Belarus leader Alexander Lukashenko dismisses claims of human rights abuses in tense TV interview
The man described as “the last dictator of Europe” has torn strips off a reporter after a wave of horrific human rights accusations.
The man dubbed “the last dictator of Europe” has fired off in a bizarre TV interview, refusing to apologise after being accused of a string of human rights violations.
In a CNN interview with journalist Matthew Chance, Belaus’ leader Alexander Lukashenko asked his questioner “do you take me for a madman?”
Belarus, once part of the Soviet Union, is a country of 10 million people that lies between Poland and Russia. Lukashenko is close to Russian President Vladimir Putin.
In May, the world was shocked when a plane from low cost carrier Ryanair overflying Belarus was forced to land in the capital Minsk whereupon a government critic was arrested.
Ryanair boss Michale Leary slammed the move as “state-sponsored hijacking, state-sponsored piracy”.
Human Rights Watch has said detainees of the Belarusian president — who has faced mounting pressure following a disputed presidential election in August 2020 — have reported broken bones, broken teeth and brain injuries.
While Lukashenko is adamant he safely won power in 2020, officials in the US, EU and inside the Belarusian opposition have continued to challenge his legitimacy.
An estimated 25,000 opponents of the 67-year-old president have been detained since the election. According to local human rights watchdog Viasna, at least 1000 people were detained across Belarus in a single day on November 16 last year as a result of mass demonstrations against the leader.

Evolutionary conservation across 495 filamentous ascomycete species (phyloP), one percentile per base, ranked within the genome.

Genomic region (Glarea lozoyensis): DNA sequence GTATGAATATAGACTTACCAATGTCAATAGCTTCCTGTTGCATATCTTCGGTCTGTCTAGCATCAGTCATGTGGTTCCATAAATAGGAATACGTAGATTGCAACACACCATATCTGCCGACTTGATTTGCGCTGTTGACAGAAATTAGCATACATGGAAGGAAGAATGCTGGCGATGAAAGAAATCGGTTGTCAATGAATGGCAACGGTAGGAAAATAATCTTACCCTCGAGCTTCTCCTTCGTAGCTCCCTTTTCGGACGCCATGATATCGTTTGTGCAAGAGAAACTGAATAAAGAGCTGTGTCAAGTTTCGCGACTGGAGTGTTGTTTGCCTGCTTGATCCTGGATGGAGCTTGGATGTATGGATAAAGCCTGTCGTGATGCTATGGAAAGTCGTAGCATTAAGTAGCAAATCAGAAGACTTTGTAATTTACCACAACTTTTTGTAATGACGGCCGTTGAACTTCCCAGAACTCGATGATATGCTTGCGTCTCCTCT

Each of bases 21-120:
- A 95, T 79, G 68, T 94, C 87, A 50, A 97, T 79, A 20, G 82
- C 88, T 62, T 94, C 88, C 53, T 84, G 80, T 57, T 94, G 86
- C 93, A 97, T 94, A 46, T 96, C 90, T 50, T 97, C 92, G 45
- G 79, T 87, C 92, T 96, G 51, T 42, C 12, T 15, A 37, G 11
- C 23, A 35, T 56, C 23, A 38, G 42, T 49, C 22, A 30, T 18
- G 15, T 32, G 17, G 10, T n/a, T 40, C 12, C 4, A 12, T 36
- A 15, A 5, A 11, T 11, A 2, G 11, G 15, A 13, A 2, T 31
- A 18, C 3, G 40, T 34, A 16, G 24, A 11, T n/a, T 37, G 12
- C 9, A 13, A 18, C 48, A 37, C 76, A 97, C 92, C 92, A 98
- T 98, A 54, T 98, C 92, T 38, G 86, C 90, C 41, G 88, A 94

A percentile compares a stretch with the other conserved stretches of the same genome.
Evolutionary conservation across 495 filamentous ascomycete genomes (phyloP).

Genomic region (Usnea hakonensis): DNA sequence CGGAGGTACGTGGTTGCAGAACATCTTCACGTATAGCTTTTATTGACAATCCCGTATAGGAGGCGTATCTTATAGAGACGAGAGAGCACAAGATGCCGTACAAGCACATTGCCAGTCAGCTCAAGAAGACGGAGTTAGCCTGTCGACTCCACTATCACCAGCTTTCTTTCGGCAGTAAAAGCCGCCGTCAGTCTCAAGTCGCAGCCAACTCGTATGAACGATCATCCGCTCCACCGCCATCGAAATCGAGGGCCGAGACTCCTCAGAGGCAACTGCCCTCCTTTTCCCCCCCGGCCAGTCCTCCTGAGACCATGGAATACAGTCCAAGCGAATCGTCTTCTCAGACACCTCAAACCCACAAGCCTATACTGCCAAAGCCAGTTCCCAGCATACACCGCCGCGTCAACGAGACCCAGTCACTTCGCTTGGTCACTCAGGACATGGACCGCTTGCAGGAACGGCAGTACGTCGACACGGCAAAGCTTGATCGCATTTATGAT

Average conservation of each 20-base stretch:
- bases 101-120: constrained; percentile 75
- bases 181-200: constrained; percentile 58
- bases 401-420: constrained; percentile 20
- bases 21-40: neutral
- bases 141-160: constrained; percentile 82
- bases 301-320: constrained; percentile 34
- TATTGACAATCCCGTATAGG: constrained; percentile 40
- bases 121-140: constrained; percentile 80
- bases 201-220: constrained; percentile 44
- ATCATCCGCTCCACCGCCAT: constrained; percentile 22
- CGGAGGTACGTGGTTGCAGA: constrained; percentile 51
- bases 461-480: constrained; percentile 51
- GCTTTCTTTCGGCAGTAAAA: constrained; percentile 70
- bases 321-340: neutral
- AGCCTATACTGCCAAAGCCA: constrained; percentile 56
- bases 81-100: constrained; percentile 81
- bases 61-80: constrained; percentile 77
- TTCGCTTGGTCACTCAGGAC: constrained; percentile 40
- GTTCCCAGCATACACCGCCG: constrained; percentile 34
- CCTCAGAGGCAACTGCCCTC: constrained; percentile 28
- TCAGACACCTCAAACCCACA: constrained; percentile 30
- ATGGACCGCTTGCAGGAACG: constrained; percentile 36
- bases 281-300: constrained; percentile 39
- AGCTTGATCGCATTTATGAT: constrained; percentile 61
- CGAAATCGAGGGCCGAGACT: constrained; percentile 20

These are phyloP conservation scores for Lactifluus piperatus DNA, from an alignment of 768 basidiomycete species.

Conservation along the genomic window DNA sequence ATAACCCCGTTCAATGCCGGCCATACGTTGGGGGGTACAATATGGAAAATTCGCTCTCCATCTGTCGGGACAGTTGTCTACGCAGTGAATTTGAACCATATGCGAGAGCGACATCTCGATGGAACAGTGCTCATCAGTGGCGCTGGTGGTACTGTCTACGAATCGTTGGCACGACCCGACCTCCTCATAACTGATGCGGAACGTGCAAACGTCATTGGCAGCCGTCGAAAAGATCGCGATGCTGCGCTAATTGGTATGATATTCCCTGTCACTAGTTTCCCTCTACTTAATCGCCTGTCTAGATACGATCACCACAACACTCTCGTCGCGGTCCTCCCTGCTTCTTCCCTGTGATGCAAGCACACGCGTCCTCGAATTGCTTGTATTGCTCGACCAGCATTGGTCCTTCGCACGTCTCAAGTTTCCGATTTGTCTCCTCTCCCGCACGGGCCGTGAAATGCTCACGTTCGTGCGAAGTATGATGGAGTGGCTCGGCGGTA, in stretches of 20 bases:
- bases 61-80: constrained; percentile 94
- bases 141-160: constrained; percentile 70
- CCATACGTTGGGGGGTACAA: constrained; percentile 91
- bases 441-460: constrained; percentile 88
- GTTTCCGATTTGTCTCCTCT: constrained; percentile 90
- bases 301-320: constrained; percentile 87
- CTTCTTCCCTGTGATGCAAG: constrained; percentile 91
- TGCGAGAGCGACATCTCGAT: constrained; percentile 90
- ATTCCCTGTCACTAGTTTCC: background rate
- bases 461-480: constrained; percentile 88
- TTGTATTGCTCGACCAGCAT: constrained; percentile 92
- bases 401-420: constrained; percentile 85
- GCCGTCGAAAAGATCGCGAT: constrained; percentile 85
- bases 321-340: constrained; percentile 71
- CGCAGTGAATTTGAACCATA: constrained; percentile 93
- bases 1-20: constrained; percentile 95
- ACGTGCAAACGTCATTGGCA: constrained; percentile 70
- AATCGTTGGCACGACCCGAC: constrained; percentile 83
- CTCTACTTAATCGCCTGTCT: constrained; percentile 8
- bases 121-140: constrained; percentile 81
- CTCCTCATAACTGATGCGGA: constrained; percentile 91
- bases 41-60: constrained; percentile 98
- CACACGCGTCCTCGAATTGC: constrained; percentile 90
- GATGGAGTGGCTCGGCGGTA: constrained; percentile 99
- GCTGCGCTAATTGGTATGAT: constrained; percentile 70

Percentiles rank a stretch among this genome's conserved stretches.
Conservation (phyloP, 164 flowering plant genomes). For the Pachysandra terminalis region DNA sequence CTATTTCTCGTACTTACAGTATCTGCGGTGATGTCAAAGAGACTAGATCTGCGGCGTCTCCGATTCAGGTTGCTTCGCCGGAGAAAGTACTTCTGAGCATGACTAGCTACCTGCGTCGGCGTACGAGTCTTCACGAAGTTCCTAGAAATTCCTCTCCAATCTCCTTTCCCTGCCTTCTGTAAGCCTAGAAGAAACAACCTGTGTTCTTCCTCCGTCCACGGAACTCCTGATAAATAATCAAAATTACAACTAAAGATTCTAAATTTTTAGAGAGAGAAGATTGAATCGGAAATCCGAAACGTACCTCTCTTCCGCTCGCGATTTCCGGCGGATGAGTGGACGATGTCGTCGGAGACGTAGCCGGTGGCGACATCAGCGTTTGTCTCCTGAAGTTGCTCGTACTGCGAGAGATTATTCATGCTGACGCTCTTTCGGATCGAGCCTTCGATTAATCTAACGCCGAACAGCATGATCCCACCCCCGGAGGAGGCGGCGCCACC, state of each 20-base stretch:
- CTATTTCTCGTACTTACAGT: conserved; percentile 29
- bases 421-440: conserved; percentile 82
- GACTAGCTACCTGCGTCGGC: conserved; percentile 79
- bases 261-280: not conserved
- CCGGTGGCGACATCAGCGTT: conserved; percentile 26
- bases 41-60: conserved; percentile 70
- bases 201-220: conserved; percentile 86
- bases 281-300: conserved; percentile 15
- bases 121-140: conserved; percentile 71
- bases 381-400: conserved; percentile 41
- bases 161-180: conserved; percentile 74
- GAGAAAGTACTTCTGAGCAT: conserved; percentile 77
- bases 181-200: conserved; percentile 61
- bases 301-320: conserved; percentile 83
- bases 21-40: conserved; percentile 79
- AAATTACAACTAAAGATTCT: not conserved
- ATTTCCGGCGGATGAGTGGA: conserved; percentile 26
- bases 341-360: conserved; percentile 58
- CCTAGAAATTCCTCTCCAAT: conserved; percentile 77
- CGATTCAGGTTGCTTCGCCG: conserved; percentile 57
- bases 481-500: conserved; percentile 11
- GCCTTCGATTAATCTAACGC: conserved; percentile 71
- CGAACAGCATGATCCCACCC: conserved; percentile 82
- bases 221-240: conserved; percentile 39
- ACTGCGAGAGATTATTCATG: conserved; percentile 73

The death of one protester, 31-year-old Roman Bondarenko, sparked even more pushback for Lukashenko’s resignation after 26 years in power.
Leader says ‘torture chambers’ no worse than US, UK
According to his family, the ex-military man and painter was beaten at Minsk’s central police department during a protest and succumbed to his injuries in hospital the following day.
Amnesty International has spoken out against detention centres in Belarus “becoming torture chambers”, where protesters are reportedly forced to lie in the dirt, stripped naked and subjected to various degrees of police brutality.
When quizzed on alleged detention centres for political opponents, Lukashenko refused to accept he was doing anything worse than seen in the UK or US. He later dismissed the human rights organisations on his tail as “dubious”.
“We don‘t have a single detention centre, as you say, like Guantanamo, or those bases that the United States and your country created in Eastern Europe,” he told CNN’s Matthew Chance.
“So I think if you take this into account – one learns by comparison, hence my answer to your question – I don’t think you will come out looking any better. As regards our own detention centres, where we keep those accused or those under investigation, they are no worse than in Britain or the United States. I can guarantee you that.”